Travel Log 7: “Global Responsibility” Part 1 by Casey Keohan. Gold Coast, Australia

The Rwandan Genocide was the mass slaughtering of members of the Tutsi tribe by members of the Hutu tribe in the African country. The Hutus felt that, because they made up a majority of the population, that the minority Tutsi group was no longer deserving of their essential Human Rights. In my experience, this event is not one that is emphasized in many history classes or textbooks, yet it provides an extremely important lesson. As seen in Shake Hands with the Devil: The Journey of Roméo Dallaire, the events of these 100 days were extremely disturbing to many witnesses, who were unfortunately unable to help the Tutsis.

When we think about genocides, many of us immediately think of the Holocaust. While this may have been the only major genocide that the US got involved in, there have been many more that warranted an intervention by other countries. In this cartoon, the first image is meant to depict a Jewish person in an internment camp during the Second World War. The United Nations, and many of its major powers including the US, declared that something like the holocaust would never happen again. Yet genocides and other injustices are happening and the UN has not been acting on them. Thus, the image on the right depicts many of the groups of people throughout the world that have been murdered because of race, sex or religion—and without the interventions of other major world powers. Near the front, one of the tombstones reads “Tutsis, Rwanda”, signifying the events of the Rwandan genocide, an “again” despite all the post-holocaust “never agains”. The man hiding in the graveyard is soon to become another tomb, as thousands of Dafuri people have been killed in Sudan over the past decade. The violence in Sudan has yet to be stopped by any of the countries that had declared to never let something like this happen again.

 

Events such as the Rwandan Genocide are in violation of many of the rights declared as universal in the UN’s Universal Declaration of Human Rights. Most importantly and obviously, these acts are in violation of article 3, which states: “Everyone has the right to life, liberty and security of person.” Additionally, the declaration states that all humans are equals, and therefore should be seen as a person by the law and not tortured or subjected to illogical punishments. One could argue that nearly every human right outlined in the declaration was violated by the mass slaughterings of the groups depicted in the cartoon. Everyone should have been protecting these human rights—if they had been universally recognized these events never would have happened. However, some populations have refused to sign or recognize this declaration, in which case it should be the responsibility of those who have to help the people whose rights are being violated. This is not as easy as it may seem. Things like money and lack of resources get in the way, as well as fear that getting involved in other countries conflicts can create larger conflict. These issues are happening in real time in places like Darfur and Syria, and not enough is being done to stop them. We have a responsibility as fellow humans to use the full extent of our resources to help those that need protection. After all, we would hope someone would provide the same aide if such injustices were to break out in the United States.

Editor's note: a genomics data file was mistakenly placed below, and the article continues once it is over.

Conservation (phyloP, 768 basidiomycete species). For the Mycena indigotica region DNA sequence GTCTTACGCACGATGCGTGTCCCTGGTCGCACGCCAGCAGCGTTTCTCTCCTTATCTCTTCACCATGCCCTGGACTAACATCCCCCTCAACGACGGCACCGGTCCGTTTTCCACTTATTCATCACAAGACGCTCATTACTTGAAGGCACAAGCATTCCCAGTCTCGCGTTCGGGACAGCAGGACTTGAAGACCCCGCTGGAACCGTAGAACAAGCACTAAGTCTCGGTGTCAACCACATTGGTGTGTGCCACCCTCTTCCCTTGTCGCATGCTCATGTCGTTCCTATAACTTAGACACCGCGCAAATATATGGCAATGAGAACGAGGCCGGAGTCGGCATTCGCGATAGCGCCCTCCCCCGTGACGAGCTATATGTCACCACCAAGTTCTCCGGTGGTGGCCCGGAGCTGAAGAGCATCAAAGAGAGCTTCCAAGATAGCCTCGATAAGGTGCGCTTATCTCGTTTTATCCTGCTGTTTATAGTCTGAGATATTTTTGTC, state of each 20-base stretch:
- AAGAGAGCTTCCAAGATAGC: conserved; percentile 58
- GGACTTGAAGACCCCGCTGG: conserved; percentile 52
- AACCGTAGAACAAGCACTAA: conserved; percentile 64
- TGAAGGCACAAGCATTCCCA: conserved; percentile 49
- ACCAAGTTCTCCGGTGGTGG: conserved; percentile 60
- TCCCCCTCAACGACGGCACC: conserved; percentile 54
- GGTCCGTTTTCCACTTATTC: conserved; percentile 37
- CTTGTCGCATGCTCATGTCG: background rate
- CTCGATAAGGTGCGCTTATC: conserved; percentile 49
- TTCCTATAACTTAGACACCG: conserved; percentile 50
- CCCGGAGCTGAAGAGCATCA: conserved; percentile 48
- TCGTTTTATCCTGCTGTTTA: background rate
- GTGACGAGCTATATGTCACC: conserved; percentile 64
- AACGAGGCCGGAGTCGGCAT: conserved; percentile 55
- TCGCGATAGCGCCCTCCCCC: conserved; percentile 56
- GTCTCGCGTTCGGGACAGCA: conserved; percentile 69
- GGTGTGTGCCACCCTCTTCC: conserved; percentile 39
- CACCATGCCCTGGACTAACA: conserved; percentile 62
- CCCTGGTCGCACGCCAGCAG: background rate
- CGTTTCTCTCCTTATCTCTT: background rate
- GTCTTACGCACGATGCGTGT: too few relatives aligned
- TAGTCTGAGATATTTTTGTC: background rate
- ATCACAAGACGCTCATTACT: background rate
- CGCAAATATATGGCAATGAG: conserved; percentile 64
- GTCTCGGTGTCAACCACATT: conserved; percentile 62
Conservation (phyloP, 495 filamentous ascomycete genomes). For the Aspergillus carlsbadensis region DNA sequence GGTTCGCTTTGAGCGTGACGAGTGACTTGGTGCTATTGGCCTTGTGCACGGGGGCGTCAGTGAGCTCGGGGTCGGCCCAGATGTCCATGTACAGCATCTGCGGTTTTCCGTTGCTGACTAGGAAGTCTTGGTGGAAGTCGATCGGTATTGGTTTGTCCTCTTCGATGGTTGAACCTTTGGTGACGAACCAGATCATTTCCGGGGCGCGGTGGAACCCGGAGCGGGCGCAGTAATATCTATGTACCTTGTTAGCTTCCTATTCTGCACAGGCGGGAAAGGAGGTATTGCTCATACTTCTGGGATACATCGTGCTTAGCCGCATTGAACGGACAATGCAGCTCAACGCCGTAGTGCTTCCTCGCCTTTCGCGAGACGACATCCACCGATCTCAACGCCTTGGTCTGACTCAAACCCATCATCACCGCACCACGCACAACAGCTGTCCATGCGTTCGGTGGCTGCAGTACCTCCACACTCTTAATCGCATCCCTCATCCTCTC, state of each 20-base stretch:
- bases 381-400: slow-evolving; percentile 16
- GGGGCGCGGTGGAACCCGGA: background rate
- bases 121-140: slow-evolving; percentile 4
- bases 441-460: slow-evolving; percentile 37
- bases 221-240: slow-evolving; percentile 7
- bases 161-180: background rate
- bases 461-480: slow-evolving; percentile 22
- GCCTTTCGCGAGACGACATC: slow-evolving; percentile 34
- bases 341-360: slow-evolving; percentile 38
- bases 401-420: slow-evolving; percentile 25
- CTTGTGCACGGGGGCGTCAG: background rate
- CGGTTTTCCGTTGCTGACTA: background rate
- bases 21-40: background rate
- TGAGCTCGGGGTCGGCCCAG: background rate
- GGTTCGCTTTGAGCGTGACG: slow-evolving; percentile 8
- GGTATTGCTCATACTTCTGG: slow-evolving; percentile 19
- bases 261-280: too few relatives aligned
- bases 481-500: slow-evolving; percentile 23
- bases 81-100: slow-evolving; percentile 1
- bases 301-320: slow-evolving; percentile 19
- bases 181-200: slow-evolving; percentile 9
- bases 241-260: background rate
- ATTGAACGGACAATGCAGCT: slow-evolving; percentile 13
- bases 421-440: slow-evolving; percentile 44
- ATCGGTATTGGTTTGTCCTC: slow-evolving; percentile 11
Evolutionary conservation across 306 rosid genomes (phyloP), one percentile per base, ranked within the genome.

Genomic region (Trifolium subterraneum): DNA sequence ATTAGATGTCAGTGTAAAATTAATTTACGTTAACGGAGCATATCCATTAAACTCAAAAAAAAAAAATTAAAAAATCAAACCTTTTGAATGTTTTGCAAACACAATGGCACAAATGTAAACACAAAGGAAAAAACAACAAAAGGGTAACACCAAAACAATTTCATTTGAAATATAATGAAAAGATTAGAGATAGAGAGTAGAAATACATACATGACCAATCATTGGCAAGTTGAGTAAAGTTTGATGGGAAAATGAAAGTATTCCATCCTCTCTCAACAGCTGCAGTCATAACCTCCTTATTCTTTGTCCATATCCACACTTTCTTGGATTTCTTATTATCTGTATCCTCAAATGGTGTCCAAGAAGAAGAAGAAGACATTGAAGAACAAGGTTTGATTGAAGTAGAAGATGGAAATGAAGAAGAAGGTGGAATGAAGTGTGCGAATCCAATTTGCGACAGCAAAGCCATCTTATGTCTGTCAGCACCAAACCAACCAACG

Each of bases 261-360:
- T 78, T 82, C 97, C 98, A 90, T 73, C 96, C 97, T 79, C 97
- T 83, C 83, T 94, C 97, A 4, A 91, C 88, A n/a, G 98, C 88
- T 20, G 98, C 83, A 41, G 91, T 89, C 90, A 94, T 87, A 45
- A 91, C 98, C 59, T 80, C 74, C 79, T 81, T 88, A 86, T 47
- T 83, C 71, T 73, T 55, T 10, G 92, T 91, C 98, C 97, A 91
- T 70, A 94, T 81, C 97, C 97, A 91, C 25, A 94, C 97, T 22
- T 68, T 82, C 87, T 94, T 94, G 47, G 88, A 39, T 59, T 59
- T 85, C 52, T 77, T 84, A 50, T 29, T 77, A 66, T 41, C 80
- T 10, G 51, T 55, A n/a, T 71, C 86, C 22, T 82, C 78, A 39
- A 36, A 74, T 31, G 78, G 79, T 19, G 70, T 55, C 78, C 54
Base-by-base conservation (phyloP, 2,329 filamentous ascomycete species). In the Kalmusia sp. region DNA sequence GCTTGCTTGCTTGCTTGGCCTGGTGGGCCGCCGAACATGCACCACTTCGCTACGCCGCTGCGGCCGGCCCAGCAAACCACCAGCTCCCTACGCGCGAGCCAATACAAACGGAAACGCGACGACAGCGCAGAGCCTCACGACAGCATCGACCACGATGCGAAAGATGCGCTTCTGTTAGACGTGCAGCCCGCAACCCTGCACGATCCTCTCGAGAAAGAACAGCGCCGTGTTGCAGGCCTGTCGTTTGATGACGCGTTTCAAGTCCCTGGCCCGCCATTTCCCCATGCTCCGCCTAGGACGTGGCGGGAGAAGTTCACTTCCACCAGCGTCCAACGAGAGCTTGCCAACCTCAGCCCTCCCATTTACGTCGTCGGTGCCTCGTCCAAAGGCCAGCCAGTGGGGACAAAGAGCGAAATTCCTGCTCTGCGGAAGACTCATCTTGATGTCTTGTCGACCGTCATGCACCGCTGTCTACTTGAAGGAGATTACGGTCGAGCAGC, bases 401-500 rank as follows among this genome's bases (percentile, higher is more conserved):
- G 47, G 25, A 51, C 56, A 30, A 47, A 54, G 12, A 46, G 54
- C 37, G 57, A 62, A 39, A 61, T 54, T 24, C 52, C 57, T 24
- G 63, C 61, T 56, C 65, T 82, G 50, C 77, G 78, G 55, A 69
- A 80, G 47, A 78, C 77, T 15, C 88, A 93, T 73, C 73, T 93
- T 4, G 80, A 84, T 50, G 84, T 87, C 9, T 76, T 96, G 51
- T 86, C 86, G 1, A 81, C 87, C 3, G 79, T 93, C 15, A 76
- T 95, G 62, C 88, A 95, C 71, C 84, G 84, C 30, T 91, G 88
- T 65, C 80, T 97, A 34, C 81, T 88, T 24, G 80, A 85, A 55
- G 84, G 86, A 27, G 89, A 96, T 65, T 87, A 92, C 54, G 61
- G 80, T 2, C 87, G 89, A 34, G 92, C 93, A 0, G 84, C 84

Works Cited

“Universal Declaration of Human Rights.” UN News Center. UN, n.d. Web. 17 Oct. 2016.

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One thought on “Travel Log 7: “Global Responsibility” Part 1 by Casey Keohan. Gold Coast, Australia

  1. I think that the Rwanda Genocide really emphasizes how people are very open to turn a blind eye quickly, and it raises the question what can people to do intervene? It is true that these events are detrimental to everyone because those who did not try to prevent this are deemed as idolizers, who only observed a worsening issue. How do you think in our daily lives here abroad and back at home can we implement the fair share of human rights? To me, I think if we deny that we have authority to take these human rights away in the first place, we are one step closer to being equal.

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